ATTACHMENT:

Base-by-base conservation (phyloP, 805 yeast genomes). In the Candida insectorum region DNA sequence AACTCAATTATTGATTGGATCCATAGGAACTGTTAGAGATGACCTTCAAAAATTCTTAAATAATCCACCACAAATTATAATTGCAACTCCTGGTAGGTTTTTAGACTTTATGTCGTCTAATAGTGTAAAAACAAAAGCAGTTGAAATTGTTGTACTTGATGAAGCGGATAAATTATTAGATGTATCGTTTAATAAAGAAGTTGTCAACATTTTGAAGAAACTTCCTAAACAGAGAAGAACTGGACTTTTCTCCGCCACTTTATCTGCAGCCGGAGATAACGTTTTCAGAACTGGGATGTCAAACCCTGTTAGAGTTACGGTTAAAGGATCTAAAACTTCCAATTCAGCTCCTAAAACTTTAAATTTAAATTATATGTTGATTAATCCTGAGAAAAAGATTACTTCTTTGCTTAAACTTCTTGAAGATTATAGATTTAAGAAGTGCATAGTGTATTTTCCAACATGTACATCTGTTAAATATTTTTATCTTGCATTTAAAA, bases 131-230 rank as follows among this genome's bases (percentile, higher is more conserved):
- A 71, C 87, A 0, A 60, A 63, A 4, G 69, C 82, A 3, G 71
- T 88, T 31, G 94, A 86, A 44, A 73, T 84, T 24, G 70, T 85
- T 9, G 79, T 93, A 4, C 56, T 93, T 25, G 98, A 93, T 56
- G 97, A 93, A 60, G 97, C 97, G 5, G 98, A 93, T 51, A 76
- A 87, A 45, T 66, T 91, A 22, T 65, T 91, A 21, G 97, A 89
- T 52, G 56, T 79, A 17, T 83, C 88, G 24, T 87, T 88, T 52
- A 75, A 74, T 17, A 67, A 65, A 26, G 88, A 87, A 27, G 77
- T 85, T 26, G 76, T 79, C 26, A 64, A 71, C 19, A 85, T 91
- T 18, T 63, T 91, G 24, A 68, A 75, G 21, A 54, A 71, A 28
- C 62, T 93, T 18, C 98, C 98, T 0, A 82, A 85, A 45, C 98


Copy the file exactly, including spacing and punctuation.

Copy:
Base-by-base conservation (phyloP, 805 yeast genomes). In the Candida insectorum region DNA sequence AACTCAATTATTGATTGGATCCATAGGAACTGTTAGAGATGACCTTCAAAAATTCTTAAATAATCCACCACAAATTATAATTGCAACTCCTGGTAGGTTTTTAGACTTTATGTCGTCTAATAGTGTAAAAACAAAAGCAGTTGAAATTGTTGTACTTGATGAAGCGGATAAATTATTAGATGTATCGTTTAATAAAGAAGTTGTCAACATTTTGAAGAAACTTCCTAAACAGAGAAGAACTGGACTTTTCTCCGCCACTTTATCTGCAGCCGGAGATAACGTTTTCAGAACTGGGATGTCAAACCCTGTTAGAGTTACGGTTAAAGGATCTAAAACTTCCAATTCAGCTCCTAAAACTTTAAATTTAAATTATATGTTGATTAATCCTGAGAAAAAGATTACTTCTTTGCTTAAACTTCTTGAAGATTATAGATTTAAGAAGTGCATAGTGTATTTTCCAACATGTACATCTGTTAAATATTTTTATCTTGCATTTAAAA, bases 131-230 rank as follows among this genome's bases (percentile, higher is more conserved):
- A 71, C 87, A 0, A 60, A 63, A 4, G 69, C 82, A 3, G 71
- T 88, T 31, G 94, A 86, A 44, A 73, T 84, T 24, G 70, T 85
- T 9, G 79, T 93, A 4, C 56, T 93, T 25, G 98, A 93, T 56
- G 97, A 93, A 60, G 97, C 97, G 5, G 98, A 93, T 51, A 76
- A 87, A 45, T 66, T 91, A 22, T 65, T 91, A 21, G 97, A 89
- T 52, G 56, T 79, A 17, T 83, C 88, G 24, T 87, T 88, T 52
- A 75, A 74, T 17, A 67, A 65, A 26, G 88, A 87, A 27, G 77
- T 85, T 26, G 76, T 79, C 26, A 64, A 71, C 19, A 85, T 91
- T 18, T 63, T 91, G 24, A 68, A 75, G 21, A 54, A 71, A 28
- C 62, T 93, T 18, C 98, C 98, T 0, A 82, A 85, A 45, C 98